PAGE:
Why this latest attempt to resurrect the Commodore brand will probably flop

The Commodore brand is back again, this time on an Android smartphone. For a premium price, you get an Android 5.0 phone with the Commodore logo on it, preloaded with VICE and an Amiga emulator, which, between the two of them, emulate just about everything Commodore ever made, except, perhaps, the products that can be emulated with the Android calculator app.

But I don’t expect this attempt to be any more successful than earlier efforts to resurrect the brand.

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DoSing your cubicle neighbor

My baby at work is a centralized logging tool. That means my system has to touch every other system in this large company’s large network, which is kind of cool. Not many projects deal with that many different things, and I’m seeing some things I haven’t seen since college–and never expected to see in the real world, actually.

A week or two ago, we had some trouble pulling the logs in from a highly specialized system. That happens. Unix is easy, Windows is almost as easy–yes, the world of logging is a little bit upside down–but the one-off systems that don’t fit into neat categories take a lot longer to bring into the fold.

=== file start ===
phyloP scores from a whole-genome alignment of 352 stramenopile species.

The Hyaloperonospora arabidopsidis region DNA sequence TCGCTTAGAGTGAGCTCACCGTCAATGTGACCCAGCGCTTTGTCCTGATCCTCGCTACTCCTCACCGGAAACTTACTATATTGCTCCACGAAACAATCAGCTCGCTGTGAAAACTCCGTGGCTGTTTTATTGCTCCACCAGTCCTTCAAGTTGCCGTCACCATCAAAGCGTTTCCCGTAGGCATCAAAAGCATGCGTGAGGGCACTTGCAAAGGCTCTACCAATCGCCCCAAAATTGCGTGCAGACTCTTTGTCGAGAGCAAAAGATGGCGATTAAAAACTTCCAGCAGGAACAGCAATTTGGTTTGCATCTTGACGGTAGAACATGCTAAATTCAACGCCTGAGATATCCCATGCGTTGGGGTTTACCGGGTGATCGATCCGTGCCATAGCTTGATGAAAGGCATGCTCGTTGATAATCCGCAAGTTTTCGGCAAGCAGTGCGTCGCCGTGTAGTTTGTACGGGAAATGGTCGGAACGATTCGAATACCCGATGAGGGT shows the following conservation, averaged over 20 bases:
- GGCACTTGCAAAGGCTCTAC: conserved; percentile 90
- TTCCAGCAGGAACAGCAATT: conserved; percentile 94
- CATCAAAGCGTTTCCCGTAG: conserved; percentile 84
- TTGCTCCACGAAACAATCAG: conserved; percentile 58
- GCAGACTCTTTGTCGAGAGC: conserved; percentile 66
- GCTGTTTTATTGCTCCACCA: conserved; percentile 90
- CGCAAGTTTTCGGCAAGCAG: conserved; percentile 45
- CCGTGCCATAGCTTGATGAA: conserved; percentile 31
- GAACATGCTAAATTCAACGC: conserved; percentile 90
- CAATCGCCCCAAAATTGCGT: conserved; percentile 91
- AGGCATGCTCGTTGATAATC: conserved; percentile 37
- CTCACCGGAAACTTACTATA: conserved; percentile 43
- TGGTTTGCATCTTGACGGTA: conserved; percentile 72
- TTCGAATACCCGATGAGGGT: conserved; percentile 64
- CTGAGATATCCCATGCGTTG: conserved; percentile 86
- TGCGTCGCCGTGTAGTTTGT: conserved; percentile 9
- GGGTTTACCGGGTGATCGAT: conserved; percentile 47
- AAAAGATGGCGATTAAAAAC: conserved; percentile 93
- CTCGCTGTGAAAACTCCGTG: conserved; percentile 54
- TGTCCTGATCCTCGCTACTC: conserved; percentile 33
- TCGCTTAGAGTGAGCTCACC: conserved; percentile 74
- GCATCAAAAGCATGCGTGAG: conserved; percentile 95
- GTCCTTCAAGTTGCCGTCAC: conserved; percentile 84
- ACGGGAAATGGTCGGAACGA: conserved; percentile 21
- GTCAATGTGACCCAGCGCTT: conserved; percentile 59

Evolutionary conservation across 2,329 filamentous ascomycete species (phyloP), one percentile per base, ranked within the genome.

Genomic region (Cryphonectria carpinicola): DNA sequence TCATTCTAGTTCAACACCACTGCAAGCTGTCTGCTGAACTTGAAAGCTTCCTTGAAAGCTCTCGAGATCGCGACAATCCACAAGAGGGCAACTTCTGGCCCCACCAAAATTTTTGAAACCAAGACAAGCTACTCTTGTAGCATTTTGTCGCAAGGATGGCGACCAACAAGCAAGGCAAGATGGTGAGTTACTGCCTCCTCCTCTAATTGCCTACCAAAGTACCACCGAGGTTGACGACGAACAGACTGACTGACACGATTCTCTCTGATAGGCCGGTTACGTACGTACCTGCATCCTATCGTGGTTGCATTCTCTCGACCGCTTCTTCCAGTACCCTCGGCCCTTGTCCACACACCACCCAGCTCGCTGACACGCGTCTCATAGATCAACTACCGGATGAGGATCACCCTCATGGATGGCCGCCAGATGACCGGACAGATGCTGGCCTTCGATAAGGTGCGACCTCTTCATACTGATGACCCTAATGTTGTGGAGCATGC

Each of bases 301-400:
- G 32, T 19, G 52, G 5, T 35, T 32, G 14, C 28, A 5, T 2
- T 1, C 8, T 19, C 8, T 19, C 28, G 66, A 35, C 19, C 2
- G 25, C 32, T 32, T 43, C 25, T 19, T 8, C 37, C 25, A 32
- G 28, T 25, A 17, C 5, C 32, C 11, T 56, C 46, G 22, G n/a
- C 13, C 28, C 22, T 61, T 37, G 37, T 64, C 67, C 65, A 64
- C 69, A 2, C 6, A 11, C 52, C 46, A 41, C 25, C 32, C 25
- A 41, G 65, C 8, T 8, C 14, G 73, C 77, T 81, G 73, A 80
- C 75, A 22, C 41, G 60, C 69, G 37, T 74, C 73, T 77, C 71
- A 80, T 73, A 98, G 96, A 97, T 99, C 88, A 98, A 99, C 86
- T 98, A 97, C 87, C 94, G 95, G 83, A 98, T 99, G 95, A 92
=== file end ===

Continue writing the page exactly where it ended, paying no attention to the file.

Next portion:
The problem was that the user account my tool uses kept getting locked out. Read more

Are video games a good investment?

An article on Slashdot asked this weekend whether video games were a good investment. So are video games a good investment? Will they appreciate over time?

The answer is generally no. Collectibles in general are not–they follow a boom and bust cycle. I’ve seen it happen in my own lifetime.

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Happy 35th birthday, Atari 2600

The venerable Atari 2600 turned 35 this past weekend. People of a certain age remember it as the device that ushered in home video games. I know I spent a lot of afternoons after school playing blocky, chirpy video games on them in the early 1980s.

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Review: GT Max Playstation-USB converter

After my disappointing experience with an inexpensive–perhaps I should just say cheapX-Kim USB gamepad, I decided to give the GT Max Playstation-USB converter a try. This inexpensive (under $5) adapter lets you use Playstation and Playstation 2 (PS2) controllers with a PC.

I’m just interested in being able to use it with emulators for older systems, so I can’t comment on its suitability for using Playstation dance pads with PC games, or using inexpensive PS2 controllers with PS3s. Other users report some degree of success for that.